Environment: The ecology of sex —Saleem H Ali
The rise in sexual dysfunction and increasing concerns about hormonal irregularities is now strongly believed to have environmental causes. As our consumption of materials becomes more complex, human societies will have to consider the potential for the impact of pollutants on some of our most personal behavioural processes
Pakistan’s morning talk shows have become quite adventurous in their coverage of global issues. The satellite TV channels are a welcome opportunity for expatriates like me to connect with conversations on the street.
Most recently, the talk of the town was a story about the American “man” who became pregnant. There were all kinds of bizarre questions being called in from Karachi to Kohat on how such a prospect was possible. Contortions of human anatomy were being propounded in some of the conversations and a gynaecologist first had to clarify to the audience that the pregnant father was actually a woman!
She had gone through hormone treatment and breast-removal surgery to give the appearance of a man with facial hair and other features but the rest of the anatomy was still female. Thus it was quite possible for this individual to father a child through artificial insemination, a practice which is frequently used by infertile couples.
Most of the callers to the talk-shows were quite repulsed by this situation and lamented how unnatural the world was becoming. Here was yet another incidence of American hubris to many of the callers — taubah taubah! However, many Americans were equally dismayed by this individual’s choice of going through the procedures to have a child. Medical professionals were concerned about the hormones that were being ingested by the parent, which could interfere with the baby’s natural development, and declined to support the procedure purely on scientific grounds.
What was ironic about this whole affair was that Pakistanis did not reflect much on the conflicting gender traditions that are often taken for granted within our society. The well-established institution of eunuchs (khwaja-sarah) during Mughal times was a means of providing communication between the segregated harems and the male leadership. The continuing presence of transvestites (khusras or hijrahs) in Pakistani cities is widely tolerated with a pinch of sympathy, some scorn and plenty of mockery. Perhaps more consequentially, the underlying sexual preferences that are engendered in these individuals are also tolerated within very conservative cultures such as the Pathans.
As an environmental researcher, what interests me more than the titillation of the narrative in the talk shows is the underlying ecological cause of hormonal imbalances. Both male and female humans are born with both gender hormones and can exhibit propensities in each direction but there is usually a dominance of one hormone over the other in each. In recent years, environmental toxicologists have discovered that there are certain pollutants which can also mimic human hormones and cause artificial hormonal imbalances in individuals. This class of compounds is called “endocrine disruptors”. and includes a wide range of organic molecules that were first brought to global attention in 1991 by Dr Theo Colburn of the Worldwide Fund for Nature.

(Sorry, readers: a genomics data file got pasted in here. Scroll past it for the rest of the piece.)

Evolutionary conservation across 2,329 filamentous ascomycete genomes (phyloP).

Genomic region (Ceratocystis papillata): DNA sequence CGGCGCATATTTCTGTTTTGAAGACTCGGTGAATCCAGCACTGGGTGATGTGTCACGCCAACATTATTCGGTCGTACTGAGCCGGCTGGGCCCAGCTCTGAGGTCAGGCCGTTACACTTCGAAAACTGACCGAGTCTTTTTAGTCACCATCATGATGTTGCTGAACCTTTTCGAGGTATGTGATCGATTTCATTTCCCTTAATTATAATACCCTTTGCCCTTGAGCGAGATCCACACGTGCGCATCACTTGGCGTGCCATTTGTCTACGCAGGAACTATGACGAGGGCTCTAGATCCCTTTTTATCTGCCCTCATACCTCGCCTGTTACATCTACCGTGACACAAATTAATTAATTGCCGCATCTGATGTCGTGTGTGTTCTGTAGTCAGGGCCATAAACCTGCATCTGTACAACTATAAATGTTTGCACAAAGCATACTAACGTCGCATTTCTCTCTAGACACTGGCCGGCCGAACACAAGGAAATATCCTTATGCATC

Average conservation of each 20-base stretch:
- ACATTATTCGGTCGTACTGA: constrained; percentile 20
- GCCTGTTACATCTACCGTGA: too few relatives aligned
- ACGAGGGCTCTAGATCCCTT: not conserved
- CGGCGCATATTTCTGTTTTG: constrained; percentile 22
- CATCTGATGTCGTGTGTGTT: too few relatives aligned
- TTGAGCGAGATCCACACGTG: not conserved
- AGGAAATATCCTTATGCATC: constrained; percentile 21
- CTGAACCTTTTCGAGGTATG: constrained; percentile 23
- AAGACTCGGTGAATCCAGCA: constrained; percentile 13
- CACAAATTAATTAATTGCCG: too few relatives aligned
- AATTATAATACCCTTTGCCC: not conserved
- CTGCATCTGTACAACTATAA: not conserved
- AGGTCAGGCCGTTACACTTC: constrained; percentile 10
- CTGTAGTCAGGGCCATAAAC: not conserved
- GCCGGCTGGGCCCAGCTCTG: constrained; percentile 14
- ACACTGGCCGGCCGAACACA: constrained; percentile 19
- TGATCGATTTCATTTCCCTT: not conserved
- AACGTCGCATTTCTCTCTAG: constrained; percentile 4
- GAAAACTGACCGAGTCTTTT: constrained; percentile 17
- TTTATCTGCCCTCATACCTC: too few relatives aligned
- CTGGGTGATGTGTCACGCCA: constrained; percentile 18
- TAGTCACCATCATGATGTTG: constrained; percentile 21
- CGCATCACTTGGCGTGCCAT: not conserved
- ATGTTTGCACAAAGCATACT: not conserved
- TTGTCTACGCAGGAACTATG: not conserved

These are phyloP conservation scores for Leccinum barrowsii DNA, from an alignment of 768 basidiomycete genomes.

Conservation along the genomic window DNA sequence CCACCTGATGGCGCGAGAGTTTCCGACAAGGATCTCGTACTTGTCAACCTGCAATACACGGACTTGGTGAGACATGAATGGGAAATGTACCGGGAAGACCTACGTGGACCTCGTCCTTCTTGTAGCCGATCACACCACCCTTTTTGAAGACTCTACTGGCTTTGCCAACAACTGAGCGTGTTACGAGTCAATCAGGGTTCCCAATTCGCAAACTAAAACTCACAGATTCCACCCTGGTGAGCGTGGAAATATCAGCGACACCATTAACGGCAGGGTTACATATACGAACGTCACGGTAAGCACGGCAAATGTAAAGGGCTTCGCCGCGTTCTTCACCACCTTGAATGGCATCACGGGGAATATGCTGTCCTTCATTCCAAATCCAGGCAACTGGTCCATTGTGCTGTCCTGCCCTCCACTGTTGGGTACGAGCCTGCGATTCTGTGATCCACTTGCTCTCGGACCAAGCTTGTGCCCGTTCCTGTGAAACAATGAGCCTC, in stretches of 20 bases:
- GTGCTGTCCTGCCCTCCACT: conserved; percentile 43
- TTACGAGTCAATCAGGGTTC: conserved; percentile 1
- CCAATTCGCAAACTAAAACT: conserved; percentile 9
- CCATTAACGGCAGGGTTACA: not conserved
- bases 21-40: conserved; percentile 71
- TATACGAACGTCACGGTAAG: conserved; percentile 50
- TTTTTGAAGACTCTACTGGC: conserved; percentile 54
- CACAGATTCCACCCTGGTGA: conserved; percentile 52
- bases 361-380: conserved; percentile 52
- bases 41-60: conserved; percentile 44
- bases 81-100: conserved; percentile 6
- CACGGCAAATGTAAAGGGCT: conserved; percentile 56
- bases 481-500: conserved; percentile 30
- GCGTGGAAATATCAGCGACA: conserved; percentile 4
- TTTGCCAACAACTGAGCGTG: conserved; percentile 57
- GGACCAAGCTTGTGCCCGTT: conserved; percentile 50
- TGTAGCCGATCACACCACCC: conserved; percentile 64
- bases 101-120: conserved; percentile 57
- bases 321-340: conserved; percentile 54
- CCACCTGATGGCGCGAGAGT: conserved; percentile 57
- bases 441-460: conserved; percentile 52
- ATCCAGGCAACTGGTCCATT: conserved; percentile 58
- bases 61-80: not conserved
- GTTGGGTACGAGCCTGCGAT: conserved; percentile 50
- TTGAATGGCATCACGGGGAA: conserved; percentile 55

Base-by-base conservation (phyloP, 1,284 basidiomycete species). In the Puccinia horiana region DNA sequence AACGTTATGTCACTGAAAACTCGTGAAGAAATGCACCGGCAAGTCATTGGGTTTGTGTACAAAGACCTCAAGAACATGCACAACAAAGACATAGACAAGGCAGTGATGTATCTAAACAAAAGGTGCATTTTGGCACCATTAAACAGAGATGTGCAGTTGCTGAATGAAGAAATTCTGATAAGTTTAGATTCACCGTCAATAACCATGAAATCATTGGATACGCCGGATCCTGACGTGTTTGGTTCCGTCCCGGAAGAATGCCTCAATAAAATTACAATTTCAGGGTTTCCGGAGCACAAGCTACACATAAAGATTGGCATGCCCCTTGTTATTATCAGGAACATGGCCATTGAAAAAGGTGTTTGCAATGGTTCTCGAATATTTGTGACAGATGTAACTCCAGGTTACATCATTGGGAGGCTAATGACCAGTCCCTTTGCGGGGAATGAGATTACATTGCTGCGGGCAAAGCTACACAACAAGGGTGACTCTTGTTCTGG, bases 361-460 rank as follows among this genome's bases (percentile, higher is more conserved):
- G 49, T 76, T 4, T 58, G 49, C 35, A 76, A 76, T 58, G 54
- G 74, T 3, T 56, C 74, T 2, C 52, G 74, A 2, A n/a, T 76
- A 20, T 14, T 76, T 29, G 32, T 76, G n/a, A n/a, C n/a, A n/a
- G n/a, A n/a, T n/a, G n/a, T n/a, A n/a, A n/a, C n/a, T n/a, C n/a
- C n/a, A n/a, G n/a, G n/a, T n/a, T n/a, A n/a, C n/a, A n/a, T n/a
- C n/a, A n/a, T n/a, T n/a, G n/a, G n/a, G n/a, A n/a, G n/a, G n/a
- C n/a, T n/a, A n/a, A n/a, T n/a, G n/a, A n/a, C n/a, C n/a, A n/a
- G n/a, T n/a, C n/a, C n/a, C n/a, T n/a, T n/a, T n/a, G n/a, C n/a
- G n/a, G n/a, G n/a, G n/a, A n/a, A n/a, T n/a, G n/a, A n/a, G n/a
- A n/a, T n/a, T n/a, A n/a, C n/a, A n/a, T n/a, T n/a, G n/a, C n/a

The research conducted by Dr Colburn and her colleagues on wildlife impacts of certain plasticisers and pesticides was alarming. Hormonal imbalances were leading to impotence and physical abnormalities. A study of male alligators in Lake Apoka in Florida revealed that most of the sturdy reptiles could not mate because of stunted genitalia that were found to have been caused by endocrine disrupting activity of pollutants in the lake. Males were disproportionately impacted because most of the endocrine disruptors mimic the female hormone estrogen. Women consuming excessive estrogen can have biophysical side-effects as well but the phenotypic impact on males would be much more acute.
The thought of being struck by an “estrogen epidemic” alarmed the largely male Congress in the United States at the time. Lawmakers expeditiously prompted Congressional Hearings and the Environmental Protection Agency was instructed to regulate the emasculating chemicals. Perhaps this may be the only way to make Pakistani politicians pay more attention to pollution problems in Pakistan as well. The potent threat of pollution in changing male attributes of the macho feudal elite with their luxuriant moustaches will perhaps be more effective than all the street activism of our environmental groups.
Comic relief aside, the threat of endocrine disruptors in affecting the quality of life in developing countries all over the world deserves much more attention and is a very serious environmental challenge. Some of the chemicals that are involved in this pathology include widely used organic compounds such as Bisphenol-A which was even used to make plastic baby bottles. Other culprits include phthalates that are used ubiquitously in manufacturing cosmetics, air-fresheners and an assortment of plastic products.
Clearly, some hormone imbalances are natural and people are born with certain sexual proclivities. However, the rise in sexual dysfunction and increasing concerns about hormonal irregularities is now strongly believed to have environmental causes. As our consumption of materials becomes more complex, human societies will have to consider the potential for the impact of pollutants on some of our most personal behavioural processes.
Dr Saleem H Ali is associate professor of environmental planning at the University of Vermont’s Rubenstein School of Natural Resources and on the adjunct faculty of Brown University’s Watson Institute for International Studies. www.saleemali.org